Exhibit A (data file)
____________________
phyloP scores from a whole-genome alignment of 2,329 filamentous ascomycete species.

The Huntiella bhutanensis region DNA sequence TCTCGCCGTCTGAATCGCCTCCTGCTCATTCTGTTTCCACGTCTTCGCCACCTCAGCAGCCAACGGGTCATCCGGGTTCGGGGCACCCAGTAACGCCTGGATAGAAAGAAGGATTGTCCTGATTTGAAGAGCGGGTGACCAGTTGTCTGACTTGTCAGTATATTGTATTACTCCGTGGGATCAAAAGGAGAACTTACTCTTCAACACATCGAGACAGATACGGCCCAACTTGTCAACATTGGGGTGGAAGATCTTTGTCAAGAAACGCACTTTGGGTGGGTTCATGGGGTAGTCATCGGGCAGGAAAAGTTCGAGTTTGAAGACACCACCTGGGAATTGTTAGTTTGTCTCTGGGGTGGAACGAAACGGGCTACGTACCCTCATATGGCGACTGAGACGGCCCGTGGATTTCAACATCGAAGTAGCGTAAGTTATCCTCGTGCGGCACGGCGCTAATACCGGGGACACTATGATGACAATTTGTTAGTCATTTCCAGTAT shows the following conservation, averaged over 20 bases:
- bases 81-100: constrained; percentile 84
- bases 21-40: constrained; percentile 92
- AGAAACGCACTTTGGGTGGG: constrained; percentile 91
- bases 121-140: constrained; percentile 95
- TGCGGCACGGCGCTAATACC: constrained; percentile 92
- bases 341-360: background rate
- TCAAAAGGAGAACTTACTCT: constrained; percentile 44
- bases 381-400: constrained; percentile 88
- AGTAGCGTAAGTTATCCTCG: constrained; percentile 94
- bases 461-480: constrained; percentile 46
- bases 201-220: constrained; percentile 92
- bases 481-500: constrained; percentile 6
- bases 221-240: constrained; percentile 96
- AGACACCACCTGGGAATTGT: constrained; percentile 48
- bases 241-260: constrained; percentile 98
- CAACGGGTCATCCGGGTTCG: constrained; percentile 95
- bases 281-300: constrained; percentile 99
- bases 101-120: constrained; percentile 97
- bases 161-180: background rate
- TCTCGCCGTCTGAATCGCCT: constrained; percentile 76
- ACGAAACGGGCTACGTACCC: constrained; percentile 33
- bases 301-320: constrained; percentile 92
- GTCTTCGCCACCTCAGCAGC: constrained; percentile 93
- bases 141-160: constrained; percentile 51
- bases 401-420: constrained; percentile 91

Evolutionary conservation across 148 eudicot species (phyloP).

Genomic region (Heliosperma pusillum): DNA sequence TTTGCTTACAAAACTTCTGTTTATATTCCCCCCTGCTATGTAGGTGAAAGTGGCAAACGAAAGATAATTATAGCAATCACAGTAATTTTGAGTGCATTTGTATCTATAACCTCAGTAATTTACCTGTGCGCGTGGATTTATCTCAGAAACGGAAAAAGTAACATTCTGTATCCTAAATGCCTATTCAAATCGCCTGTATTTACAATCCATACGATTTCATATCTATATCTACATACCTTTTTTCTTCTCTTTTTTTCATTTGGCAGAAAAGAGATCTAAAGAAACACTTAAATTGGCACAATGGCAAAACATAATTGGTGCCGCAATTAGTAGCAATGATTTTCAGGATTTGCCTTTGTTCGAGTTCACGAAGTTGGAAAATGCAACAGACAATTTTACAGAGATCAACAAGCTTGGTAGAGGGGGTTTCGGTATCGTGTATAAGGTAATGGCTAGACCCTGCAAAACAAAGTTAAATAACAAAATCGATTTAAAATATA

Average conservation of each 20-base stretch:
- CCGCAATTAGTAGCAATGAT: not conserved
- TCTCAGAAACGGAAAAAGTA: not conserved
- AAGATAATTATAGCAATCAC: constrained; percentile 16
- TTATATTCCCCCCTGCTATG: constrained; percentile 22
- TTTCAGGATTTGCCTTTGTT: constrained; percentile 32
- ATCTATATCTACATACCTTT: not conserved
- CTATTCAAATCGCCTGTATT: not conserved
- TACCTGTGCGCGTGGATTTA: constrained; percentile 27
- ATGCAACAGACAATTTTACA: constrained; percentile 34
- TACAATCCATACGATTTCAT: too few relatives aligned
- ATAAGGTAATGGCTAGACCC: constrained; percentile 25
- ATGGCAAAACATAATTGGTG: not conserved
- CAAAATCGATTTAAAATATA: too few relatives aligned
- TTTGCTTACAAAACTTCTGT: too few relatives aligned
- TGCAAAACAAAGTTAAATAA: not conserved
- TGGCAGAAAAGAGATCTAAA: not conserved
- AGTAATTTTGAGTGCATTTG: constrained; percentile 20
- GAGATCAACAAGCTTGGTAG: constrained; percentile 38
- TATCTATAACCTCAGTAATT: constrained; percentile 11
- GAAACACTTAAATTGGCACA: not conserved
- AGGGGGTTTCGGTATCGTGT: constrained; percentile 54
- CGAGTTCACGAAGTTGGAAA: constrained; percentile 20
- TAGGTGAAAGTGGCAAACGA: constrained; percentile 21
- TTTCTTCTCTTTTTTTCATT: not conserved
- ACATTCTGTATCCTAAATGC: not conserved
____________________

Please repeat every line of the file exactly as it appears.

phyloP scores from a whole-genome alignment of 2,329 filamentous ascomycete species.

The Huntiella bhutanensis region DNA sequence TCTCGCCGTCTGAATCGCCTCCTGCTCATTCTGTTTCCACGTCTTCGCCACCTCAGCAGCCAACGGGTCATCCGGGTTCGGGGCACCCAGTAACGCCTGGATAGAAAGAAGGATTGTCCTGATTTGAAGAGCGGGTGACCAGTTGTCTGACTTGTCAGTATATTGTATTACTCCGTGGGATCAAAAGGAGAACTTACTCTTCAACACATCGAGACAGATACGGCCCAACTTGTCAACATTGGGGTGGAAGATCTTTGTCAAGAAACGCACTTTGGGTGGGTTCATGGGGTAGTCATCGGGCAGGAAAAGTTCGAGTTTGAAGACACCACCTGGGAATTGTTAGTTTGTCTCTGGGGTGGAACGAAACGGGCTACGTACCCTCATATGGCGACTGAGACGGCCCGTGGATTTCAACATCGAAGTAGCGTAAGTTATCCTCGTGCGGCACGGCGCTAATACCGGGGACACTATGATGACAATTTGTTAGTCATTTCCAGTAT shows the following conservation, averaged over 20 bases:
- bases 81-100: constrained; percentile 84
- bases 21-40: constrained; percentile 92
- AGAAACGCACTTTGGGTGGG: constrained; percentile 91
- bases 121-140: constrained; percentile 95
- TGCGGCACGGCGCTAATACC: constrained; percentile 92
- bases 341-360: background rate
- TCAAAAGGAGAACTTACTCT: constrained; percentile 44
- bases 381-400: constrained; percentile 88
- AGTAGCGTAAGTTATCCTCG: constrained; percentile 94
- bases 461-480: constrained; percentile 46
- bases 201-220: constrained; percentile 92
- bases 481-500: constrained; percentile 6
- bases 221-240: constrained; percentile 96
- AGACACCACCTGGGAATTGT: constrained; percentile 48
- bases 241-260: constrained; percentile 98
- CAACGGGTCATCCGGGTTCG: constrained; percentile 95
- bases 281-300: constrained; percentile 99
- bases 101-120: constrained; percentile 97
- bases 161-180: background rate
- TCTCGCCGTCTGAATCGCCT: constrained; percentile 76
- ACGAAACGGGCTACGTACCC: constrained; percentile 33
- bases 301-320: constrained; percentile 92
- GTCTTCGCCACCTCAGCAGC: constrained; percentile 93
- bases 141-160: constrained; percentile 51
- bases 401-420: constrained; percentile 91

Evolutionary conservation across 148 eudicot species (phyloP).

Genomic region (Heliosperma pusillum): DNA sequence TTTGCTTACAAAACTTCTGTTTATATTCCCCCCTGCTATGTAGGTGAAAGTGGCAAACGAAAGATAATTATAGCAATCACAGTAATTTTGAGTGCATTTGTATCTATAACCTCAGTAATTTACCTGTGCGCGTGGATTTATCTCAGAAACGGAAAAAGTAACATTCTGTATCCTAAATGCCTATTCAAATCGCCTGTATTTACAATCCATACGATTTCATATCTATATCTACATACCTTTTTTCTTCTCTTTTTTTCATTTGGCAGAAAAGAGATCTAAAGAAACACTTAAATTGGCACAATGGCAAAACATAATTGGTGCCGCAATTAGTAGCAATGATTTTCAGGATTTGCCTTTGTTCGAGTTCACGAAGTTGGAAAATGCAACAGACAATTTTACAGAGATCAACAAGCTTGGTAGAGGGGGTTTCGGTATCGTGTATAAGGTAATGGCTAGACCCTGCAAAACAAAGTTAAATAACAAAATCGATTTAAAATATA

Average conservation of each 20-base stretch:
- CCGCAATTAGTAGCAATGAT: not conserved
- TCTCAGAAACGGAAAAAGTA: not conserved
- AAGATAATTATAGCAATCAC: constrained; percentile 16
- TTATATTCCCCCCTGCTATG: constrained; percentile 22
- TTTCAGGATTTGCCTTTGTT: constrained; percentile 32
- ATCTATATCTACATACCTTT: not conserved
- CTATTCAAATCGCCTGTATT: not conserved
- TACCTGTGCGCGTGGATTTA: constrained; percentile 27
- ATGCAACAGACAATTTTACA: constrained; percentile 34
- TACAATCCATACGATTTCAT: too few relatives aligned
- ATAAGGTAATGGCTAGACCC: constrained; percentile 25
- ATGGCAAAACATAATTGGTG: not conserved
- CAAAATCGATTTAAAATATA: too few relatives aligned
- TTTGCTTACAAAACTTCTGT: too few relatives aligned
- TGCAAAACAAAGTTAAATAA: not conserved
- TGGCAGAAAAGAGATCTAAA: not conserved
- AGTAATTTTGAGTGCATTTG: constrained; percentile 20
- GAGATCAACAAGCTTGGTAG: constrained; percentile 38
- TATCTATAACCTCAGTAATT: constrained; percentile 11
- GAAACACTTAAATTGGCACA: not conserved
- AGGGGGTTTCGGTATCGTGT: constrained; percentile 54
- CGAGTTCACGAAGTTGGAAA: constrained; percentile 20
- TAGGTGAAAGTGGCAAACGA: constrained; percentile 21
- TTTCTTCTCTTTTTTTCATT: not conserved
- ACATTCTGTATCCTAAATGC: not conserved